As previously stated, using an established TR practice model to drive program design and evaluation within a particular practice setting (e.g., rehabilitation, long term care, juvenile detention) requires some refinement and specification of a TR model and the application of it in a specific program context. Development of a program theory that connects program components with proximal and distal outcomes serves this purpose. However, developing a program theory may be challenging as existing programs are often multifaceted, and developing a useful and measurable representation of program processes requires carving up the interconnected flow of life (Britt, 1997). When working with actual ongoing programs, development of a program theory may need to occur over time through several steps in a repetitive process (see Rogers, 2000). While it would be difficult to describe this process, the goal of the case example was to illustrate the level of refinement and specification needed for theory-based programming and evaluation.
Program theory links theory and practice. Conceptually, a program theory creates a link between an abstract theory, studies “manufactured” exclusively for research purposes of testing theory, and actual theory-driven programs which can serve as “natural” studies of theory (Reynolds, 1998). Since a program theory hypothesizes how programs work, well-designed evaluations based on the program may serve as empirical tests of theory in real life program contexts (Johnson & Pandina, 2001; Lerner et al., 1994).
There have been numerous calls for the use of theory in TR practice and suggestions that TR practice models serve this role. However, TR practice models have been largely decontextualized and found lacking in regard to specification of program components and what it is about program components that leads to intended outcomes. Program theory can serve to clarify both theory and context and therefore holds great potential as a framework for future inquiry.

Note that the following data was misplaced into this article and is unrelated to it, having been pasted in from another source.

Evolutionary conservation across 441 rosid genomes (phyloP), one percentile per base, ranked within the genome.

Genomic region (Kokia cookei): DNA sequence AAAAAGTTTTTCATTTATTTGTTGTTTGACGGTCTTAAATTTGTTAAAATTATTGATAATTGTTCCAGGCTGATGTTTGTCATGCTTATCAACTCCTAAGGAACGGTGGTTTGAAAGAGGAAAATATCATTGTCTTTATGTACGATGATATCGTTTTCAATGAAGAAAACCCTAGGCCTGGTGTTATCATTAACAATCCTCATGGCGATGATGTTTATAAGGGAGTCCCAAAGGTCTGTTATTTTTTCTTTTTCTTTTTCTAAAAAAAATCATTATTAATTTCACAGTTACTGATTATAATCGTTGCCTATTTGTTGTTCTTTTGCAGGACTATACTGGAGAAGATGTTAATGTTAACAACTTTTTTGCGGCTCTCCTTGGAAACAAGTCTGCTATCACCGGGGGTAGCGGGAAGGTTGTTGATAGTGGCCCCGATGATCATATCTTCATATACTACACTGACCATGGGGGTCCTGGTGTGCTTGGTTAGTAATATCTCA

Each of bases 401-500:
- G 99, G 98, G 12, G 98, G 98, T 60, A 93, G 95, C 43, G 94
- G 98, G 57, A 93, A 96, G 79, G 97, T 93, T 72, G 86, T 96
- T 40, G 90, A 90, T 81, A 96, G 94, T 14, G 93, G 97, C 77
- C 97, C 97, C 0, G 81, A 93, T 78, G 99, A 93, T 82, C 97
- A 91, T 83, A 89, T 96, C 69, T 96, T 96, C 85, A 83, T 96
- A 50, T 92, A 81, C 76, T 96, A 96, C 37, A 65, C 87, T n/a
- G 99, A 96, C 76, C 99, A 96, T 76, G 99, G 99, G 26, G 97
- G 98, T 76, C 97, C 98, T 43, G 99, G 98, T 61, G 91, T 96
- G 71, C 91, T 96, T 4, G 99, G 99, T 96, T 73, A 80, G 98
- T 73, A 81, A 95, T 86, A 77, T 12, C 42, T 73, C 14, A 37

In the area of practice, program planners can concentrate on testing whether the program components they use actually produce the intended effects (see Fetterman & Bowman, 2002; Simon, Bosworth, & Unger, 2001). In the case where program components are not working as expected, practice can be refined. Secondly, practitioners can examine whether social science theories support a link between proximal outcomes associated with their program and distal outcomes they desire to affect. Where theory and empirical evidence support such a link, practitioners can develop a comprehensive program theory and evaluation strategy that can be used to produce strong evidence for the efficacy of their programs.
In the area of research, the program theory framework can be used to refine and apply TR models to create interventions that include assessment of key theoretical hypotheses that can be rigorously tested. Theoretically driven examinations of TR practice in real life settings can produce findings that lead to evidence-based practice and support theory driven programming. As the previous discussion of the program component of choice illustrated, an aspect of this future work would be examining predominant TR practices that have not been thoroughly specified. A benefit of this type of research would be that it would bring research and practice closer together, further advancing evidence-based TR practice.
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Baldwin is an Assistant Professor with the Human Services Program at Aurora University. Hutchinson is an Assistant Professor with the School of Hotel, Restaurant and Recreation Management at Pennsylvania State University. Magnuson is an Assistant Professor with the Division of Leisure, Youth, and Human Services at the University of Northern Iowa.
Direct correspondence to Baldwin: Human Services Program, Aurora University, 347 South Gladstone Avenue, Aurora, IL 60506-4892. Phone: 630-844-4227. fax: 630-949-5532. email: [email protected]
Copyright National Recreation and Park Association First Quarter 2004